Mandatory vs. statutory minimum sentences
According to Black’s Law Dictionary, a “sentence” is the “judgment that a court formally pronounces after finding a criminal defendant guilty.” It is “the punishment imposed on a criminal wrongdoer.”
A “minimum sentence” is defined as the “least amount of time that a defendant must serve in prison before becoming eligible for parole.”
In D.C., there is then the distinction between a mandatory minimum sentence and a statutory minimum sentence.
Both types of sentences involve a term of imprisonment that must be imposed. The court has no discretion to sentence the defendant to a lesser sentence.
The difference is that, in the case of a statutory minimum sentence, the court can suspend all or a portion of the required sentence. In other words, the defendant does not need to actually serve that time in jail. Instead, the time is left “hanging over the defendant’s head”; that is, the court can impose up to that amount of jail time were the court to find after a hearing that defendant to violates conditions of his or her release.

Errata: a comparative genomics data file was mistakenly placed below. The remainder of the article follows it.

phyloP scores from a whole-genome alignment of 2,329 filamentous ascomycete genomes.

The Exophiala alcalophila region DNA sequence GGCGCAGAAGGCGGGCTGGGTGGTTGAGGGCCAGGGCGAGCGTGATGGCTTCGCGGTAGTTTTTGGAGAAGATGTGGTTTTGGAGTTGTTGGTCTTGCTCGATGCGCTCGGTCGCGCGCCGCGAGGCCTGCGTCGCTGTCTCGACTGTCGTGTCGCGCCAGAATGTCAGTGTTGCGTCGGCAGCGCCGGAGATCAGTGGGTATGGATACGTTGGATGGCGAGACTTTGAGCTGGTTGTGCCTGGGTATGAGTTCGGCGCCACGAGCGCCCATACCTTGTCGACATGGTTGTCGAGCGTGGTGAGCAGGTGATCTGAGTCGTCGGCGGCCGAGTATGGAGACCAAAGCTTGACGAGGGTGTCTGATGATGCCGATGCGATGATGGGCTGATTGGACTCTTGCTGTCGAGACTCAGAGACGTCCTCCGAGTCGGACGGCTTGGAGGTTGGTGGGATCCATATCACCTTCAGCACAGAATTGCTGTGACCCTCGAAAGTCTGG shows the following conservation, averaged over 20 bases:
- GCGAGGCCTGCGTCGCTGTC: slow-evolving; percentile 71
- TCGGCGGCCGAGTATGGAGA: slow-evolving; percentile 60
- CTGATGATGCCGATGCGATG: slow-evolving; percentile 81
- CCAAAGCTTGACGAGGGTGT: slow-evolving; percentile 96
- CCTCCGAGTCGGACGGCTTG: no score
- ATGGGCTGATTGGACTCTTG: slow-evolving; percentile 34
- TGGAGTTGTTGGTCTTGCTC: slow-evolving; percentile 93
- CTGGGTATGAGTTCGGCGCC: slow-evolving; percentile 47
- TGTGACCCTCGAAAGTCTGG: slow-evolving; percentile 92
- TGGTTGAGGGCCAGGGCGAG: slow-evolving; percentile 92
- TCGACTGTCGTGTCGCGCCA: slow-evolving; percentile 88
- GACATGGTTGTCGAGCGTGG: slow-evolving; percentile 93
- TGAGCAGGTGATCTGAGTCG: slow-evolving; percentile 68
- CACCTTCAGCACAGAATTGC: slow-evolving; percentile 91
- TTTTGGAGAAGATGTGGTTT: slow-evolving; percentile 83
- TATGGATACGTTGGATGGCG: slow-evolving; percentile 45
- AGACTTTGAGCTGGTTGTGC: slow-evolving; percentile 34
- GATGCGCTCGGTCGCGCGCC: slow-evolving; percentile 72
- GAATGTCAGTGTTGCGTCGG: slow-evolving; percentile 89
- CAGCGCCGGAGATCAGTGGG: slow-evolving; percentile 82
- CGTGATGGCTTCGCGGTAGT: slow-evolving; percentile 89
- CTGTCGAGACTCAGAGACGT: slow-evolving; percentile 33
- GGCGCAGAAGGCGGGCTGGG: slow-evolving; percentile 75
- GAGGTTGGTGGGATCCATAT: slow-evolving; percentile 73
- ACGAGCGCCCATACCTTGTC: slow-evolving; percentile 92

By contrast, the court has no discretion to suspend any of the jail time associated with a mandatory minimum sentence.
Criminal offenses that provide for mandatory minimum sentences include first-degree murder (30 years); armed carjacking (15 years); carjacking (7 years); crimes of violence and dangerous crimes while armed with a firearm (5 years for first conviction and 10 years for subsequent convictions); possession of a firearm during a crime of violence/dangerous crime (5 years); felon in possession of a firearm (1 year); theft I or theft II if two or more theft convictions (1 year); possession of armor piercing ammunition.
Source: Voluntary Sentencing Guidelines Manual, The District of Columbia Sentencing Commission, July 15, 2019